Showing initiative and good time management skills
Now, regardless of whether I wanted to take immediate advantage of their lead proposal or not, I would certainly lean towards offering that person the position. They have shown initiative, tenacity and determination in creating such a good and relevant side business during their studies. They have had the foresight to build a solid foundation for their future instead of just partying and wasting their time.
Finally, they have learned other web-based business and marketing skills alongside accountancy that may be useful to my own business in the future. They are an ASSET worth having in my company.
This is just one scenario and one idea of how you can prepare for a easier transition into the workplace.
Starting your own business as a new graduate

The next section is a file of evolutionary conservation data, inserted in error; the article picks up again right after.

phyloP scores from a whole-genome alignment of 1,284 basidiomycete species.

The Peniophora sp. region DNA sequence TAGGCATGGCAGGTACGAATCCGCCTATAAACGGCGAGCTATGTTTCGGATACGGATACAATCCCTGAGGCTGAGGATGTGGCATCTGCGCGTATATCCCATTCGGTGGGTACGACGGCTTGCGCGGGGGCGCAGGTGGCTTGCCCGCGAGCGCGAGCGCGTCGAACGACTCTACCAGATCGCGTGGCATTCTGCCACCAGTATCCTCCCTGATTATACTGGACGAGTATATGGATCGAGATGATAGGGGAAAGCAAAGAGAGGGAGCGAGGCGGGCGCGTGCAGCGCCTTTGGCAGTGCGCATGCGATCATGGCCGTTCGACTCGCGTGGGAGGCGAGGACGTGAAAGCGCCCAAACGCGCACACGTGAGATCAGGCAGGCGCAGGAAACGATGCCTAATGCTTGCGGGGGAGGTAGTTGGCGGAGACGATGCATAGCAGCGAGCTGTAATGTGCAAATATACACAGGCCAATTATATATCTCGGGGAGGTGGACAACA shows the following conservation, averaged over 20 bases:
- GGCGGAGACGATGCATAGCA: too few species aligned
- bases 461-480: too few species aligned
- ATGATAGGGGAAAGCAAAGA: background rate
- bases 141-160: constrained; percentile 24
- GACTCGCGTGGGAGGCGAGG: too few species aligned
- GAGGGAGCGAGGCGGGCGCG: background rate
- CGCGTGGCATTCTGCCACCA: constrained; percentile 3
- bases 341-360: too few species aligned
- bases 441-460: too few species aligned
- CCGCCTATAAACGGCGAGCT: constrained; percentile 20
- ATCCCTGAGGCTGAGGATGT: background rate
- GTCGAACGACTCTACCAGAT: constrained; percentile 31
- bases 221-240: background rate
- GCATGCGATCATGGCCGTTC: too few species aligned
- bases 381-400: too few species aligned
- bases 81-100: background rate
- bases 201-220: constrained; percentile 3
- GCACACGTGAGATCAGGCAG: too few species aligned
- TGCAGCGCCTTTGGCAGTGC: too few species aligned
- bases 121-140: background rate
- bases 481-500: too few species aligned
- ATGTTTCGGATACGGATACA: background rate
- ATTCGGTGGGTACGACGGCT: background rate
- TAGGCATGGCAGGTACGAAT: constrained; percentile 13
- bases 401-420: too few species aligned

I have seen so many people graduate from university in a certain field but head off in a completely different direction upon completion. This is not uncommon. A sizeable percentage of graduates don't pursue their field of study as a profession. Around 25% of those that do are unhappy in their jobs.
You may well find that when you graduate with a growing online business under your belt, you decide to pursue that instead. You could start your own accountancy firm using the leverage of your online efforts. On the other hand, you could continue and expand upon what you have already achieved with your online business.
This may not be for you
However, this approach my not work for everyone and that's fair enough. Your circumstances may not make this a viable option for you. If they do though, I encourage you to think about joining My Net Prophet. Use the skills we teach to give yourself the best possible start in these trying times.
A paid internship might be your only choice on graduation in the future and if that is the case, you can make the most of it by making yourself the biggest asset you can. All of this will help further your career when the time comes.
If you are just starting your education and are interested in joining us, please get in touch. If you can supply proof of ongoing and full-time education, we will offer a sizeable discount on the main joining fee.